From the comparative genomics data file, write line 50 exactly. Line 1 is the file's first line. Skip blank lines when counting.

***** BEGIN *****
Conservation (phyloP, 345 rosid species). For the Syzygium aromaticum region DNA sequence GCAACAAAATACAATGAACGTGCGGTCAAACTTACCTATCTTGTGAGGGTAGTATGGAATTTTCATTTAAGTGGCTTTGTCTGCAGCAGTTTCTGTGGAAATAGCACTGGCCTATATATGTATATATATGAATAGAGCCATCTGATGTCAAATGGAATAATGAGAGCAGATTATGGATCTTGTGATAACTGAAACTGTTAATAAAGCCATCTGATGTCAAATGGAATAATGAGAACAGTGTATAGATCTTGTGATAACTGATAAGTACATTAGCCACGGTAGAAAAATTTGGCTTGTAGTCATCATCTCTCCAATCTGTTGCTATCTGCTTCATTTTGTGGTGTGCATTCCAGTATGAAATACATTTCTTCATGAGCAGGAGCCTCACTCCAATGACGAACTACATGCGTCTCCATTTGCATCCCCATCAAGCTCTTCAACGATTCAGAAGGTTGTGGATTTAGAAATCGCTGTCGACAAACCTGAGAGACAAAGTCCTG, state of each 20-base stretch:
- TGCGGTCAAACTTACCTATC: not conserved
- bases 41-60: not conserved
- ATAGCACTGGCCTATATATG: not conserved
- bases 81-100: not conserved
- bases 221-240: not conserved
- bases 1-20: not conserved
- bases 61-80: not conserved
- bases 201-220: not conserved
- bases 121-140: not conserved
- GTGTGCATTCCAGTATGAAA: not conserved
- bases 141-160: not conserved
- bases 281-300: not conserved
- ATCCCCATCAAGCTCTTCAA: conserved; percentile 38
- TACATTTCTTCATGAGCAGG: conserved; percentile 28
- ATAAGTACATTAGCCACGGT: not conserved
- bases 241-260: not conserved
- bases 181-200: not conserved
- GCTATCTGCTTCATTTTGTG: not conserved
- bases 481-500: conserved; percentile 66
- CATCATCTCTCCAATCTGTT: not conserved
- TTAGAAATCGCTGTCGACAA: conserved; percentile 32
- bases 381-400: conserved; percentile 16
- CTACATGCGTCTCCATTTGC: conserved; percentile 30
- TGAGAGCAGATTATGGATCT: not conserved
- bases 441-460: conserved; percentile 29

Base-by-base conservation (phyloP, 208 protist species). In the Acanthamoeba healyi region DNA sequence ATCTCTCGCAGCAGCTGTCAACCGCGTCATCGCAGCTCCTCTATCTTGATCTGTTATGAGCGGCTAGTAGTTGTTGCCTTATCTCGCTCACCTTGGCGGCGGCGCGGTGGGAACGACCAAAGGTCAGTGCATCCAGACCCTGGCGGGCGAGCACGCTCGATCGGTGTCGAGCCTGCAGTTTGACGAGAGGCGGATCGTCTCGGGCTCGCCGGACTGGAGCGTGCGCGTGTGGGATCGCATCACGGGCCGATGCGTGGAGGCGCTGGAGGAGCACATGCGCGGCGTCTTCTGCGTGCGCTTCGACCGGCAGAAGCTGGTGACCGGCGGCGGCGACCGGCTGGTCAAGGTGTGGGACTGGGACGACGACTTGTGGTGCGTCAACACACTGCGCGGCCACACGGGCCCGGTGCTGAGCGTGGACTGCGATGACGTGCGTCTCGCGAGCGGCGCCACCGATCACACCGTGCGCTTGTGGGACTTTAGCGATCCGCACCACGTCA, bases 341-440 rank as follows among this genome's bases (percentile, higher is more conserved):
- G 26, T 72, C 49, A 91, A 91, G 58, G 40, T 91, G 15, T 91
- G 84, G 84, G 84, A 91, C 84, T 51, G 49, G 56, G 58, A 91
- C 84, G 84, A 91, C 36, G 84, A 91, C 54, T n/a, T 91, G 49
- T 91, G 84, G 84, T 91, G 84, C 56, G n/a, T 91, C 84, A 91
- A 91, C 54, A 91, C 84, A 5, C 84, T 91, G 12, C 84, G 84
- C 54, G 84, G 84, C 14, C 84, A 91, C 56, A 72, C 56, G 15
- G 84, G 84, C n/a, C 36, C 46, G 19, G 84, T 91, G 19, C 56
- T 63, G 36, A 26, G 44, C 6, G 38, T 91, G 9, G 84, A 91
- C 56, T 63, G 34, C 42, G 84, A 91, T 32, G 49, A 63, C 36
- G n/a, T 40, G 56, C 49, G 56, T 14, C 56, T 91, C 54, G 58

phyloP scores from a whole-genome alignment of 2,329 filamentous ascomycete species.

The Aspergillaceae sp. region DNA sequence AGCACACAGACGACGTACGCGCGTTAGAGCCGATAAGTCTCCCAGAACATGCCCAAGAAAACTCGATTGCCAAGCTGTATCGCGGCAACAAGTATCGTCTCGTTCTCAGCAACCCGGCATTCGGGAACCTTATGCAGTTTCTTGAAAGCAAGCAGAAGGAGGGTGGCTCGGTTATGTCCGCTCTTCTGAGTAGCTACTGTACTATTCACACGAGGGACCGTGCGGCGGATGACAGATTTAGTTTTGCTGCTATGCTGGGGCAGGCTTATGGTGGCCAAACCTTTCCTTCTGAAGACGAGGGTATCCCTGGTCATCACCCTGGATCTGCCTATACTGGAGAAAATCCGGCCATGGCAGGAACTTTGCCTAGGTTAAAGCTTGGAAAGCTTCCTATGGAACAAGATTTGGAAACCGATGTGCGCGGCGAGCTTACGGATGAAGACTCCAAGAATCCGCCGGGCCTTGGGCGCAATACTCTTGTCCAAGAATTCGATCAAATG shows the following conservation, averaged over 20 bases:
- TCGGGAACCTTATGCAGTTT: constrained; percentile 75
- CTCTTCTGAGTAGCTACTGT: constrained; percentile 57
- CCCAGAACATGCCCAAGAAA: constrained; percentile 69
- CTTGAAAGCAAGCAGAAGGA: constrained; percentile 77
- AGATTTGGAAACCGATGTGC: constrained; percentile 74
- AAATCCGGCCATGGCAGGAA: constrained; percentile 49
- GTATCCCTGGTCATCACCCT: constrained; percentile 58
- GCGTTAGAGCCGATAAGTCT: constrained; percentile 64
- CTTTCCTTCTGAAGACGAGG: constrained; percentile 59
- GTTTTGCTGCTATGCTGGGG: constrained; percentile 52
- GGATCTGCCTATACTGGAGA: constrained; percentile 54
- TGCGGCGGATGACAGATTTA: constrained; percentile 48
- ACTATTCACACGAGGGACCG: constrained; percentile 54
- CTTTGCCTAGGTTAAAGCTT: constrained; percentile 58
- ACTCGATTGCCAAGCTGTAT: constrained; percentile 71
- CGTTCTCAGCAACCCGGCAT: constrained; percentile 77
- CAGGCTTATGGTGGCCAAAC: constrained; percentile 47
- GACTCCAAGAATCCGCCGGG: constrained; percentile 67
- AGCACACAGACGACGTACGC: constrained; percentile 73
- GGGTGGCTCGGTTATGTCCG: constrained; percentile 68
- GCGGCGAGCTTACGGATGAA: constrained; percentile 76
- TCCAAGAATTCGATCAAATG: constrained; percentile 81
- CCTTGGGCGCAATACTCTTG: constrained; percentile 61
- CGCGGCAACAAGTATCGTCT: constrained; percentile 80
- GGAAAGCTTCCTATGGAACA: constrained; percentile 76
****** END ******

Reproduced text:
- GGATCTGCCTATACTGGAGA: constrained; percentile 54